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Polymers 2018, 10(11), 1191; https://doi.org/10.3390/polym10111191

Article
A Redox Conjugated Polymer-Based All-Solid-State Reference Electrode
1
Department of Chemistry, Oakland University, Rochester, MI 48309, USA
2
Department of Chemistry, Michigan Technological University, Houghton, MI 49931, USA
*
Author to whom correspondence should be addressed.
Received: 28 September 2018 / Accepted: 21 October 2018 / Published: 25 October 2018

Abstract

:
This work reports the design, synthesis, and characterization of a novel redox-active conjugated polyaniline containing quinone moiety as a solid state reference electrode. The union of electro-active quinone with π-conjugated polyaniline was created by the first chemical synthesis of para-dimethoxybenzene-functionalized aniline as a monomer using a palladium-mediated coupling. The successful polymerization of the as-prepared monomer was accomplished without acid additives. Its post-polymerization modification with strong Lewis acid boron tribromide furnished unique poly (aniline quinone/hydroquinone) with desired properties for all-solid-state reference electrode (RE) applications. The electrochemical responses from the conjugated polyaniline backbone in this unique polymer have been “suppressed” by the quinone pendant. The resulting poly (aniline quinone) showed a quasi-reversible redox process from the redox behavior of the pendant quinone. The stable electrode potential of this poly (aniline quinone/hydroquinone) suggested that it was a single phase in which the amounts of totally reduced and totally oxidized species could be maintained at a constant in various solvents and electrolytes. Its electrochemical stability was excellent with 95% peak current retention after continuous cyclic voltammetric testing. The aniline and quinone moieties in poly (aniline quinone/hydroquinone) render it to have both hydrophilic and hydrophobic compatibility. It showed excellent behavior as a reference electrode in aqueous and non-aqueous media and can be used in both non-zero current and zero-current conditions, providing a stable potential with a maximum potential drift of ~4.7 mV over ten consecutive days.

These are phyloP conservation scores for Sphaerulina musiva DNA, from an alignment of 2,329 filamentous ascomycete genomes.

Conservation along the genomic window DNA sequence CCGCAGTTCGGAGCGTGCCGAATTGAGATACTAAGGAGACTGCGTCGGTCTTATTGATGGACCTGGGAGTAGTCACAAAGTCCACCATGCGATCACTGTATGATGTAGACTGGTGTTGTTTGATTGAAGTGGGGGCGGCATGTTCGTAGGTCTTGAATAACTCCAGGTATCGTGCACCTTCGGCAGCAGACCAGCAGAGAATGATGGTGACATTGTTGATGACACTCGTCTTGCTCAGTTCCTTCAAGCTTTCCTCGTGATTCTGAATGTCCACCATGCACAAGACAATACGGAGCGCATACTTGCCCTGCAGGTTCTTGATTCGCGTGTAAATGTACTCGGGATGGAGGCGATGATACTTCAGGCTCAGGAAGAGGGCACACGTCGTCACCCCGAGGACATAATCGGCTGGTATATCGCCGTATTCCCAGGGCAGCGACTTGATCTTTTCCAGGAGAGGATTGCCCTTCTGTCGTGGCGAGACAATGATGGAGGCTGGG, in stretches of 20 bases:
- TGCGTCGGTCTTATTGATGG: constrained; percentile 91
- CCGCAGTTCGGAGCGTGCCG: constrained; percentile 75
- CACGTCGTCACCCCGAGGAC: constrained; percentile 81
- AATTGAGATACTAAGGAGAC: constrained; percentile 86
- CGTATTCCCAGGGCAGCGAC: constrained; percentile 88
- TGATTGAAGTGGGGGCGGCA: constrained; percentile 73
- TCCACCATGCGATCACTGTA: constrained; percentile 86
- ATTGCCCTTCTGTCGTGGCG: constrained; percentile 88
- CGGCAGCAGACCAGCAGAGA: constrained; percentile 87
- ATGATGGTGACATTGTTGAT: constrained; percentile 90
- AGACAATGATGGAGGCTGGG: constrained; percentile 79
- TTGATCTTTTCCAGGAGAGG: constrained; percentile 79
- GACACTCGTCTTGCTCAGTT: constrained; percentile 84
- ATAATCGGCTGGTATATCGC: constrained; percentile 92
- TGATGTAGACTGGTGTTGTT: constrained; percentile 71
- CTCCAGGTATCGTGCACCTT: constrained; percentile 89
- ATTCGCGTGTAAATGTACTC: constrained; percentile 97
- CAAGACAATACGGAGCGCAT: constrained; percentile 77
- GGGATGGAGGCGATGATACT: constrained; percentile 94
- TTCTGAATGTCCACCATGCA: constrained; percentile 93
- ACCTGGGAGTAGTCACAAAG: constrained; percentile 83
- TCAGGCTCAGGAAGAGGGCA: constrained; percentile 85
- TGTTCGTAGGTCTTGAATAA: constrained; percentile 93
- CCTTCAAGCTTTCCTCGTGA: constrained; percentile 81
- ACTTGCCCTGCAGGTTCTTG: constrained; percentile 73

Keywords:
redox conjugated polymer; polyaniline; electro-polymerization; quinone; reference electrode

1. Introduction

Electrochemistry is a discipline that studies chemical reactions that involve the exchange of electric charges between two substances. Electrochemistry has significant applications, ranging from batteries, sensors, corrosion control to electrolysis [1]. A reference electrode (RE) is a key component in electrochemistry research and applications. To monitor the charge transfer reaction at an electrode, a potential vs. RE is applied to the working electrode. A reference electrode is required to have a stable electrode potential, which is usually achieved by employing a redox system with constant (buffered or saturated) concentrations of each participant of the redox reaction [2]. Conventional REs include Ag/AgCl electrode and saturated calomel electrode (SCE), which are difficult for miniaturization for miniaturized electrochemical energy storage devices and electrochemical micro-sensor applications. Furthermore, conventional REs are problematic in applications using non-aqueous electrolytes due to (i) unwanted liquid junction potentials and (ii) the contamination of either RE or the electrolyte solution by undesirable species [3,4]. Quasi-reference electrodes (QRE), typically just a metal wire (e.g., Ag or Pt) are often used in non-aqueous solvents or electrolytes. Assuming there is no change in the bulk solution, the potential of QRE, although unknown, will maintain constant during the experiments. However, the actual potential of QRE vs. a true reference electrode must be calibrated under the same conditions. QRE is not suitable in experiments in which changes in the composition of the bulk solution can cause concomitant variations in the potential of QRE, such as bulk electrolysis or miniaturized electrochemical sensors [5,6].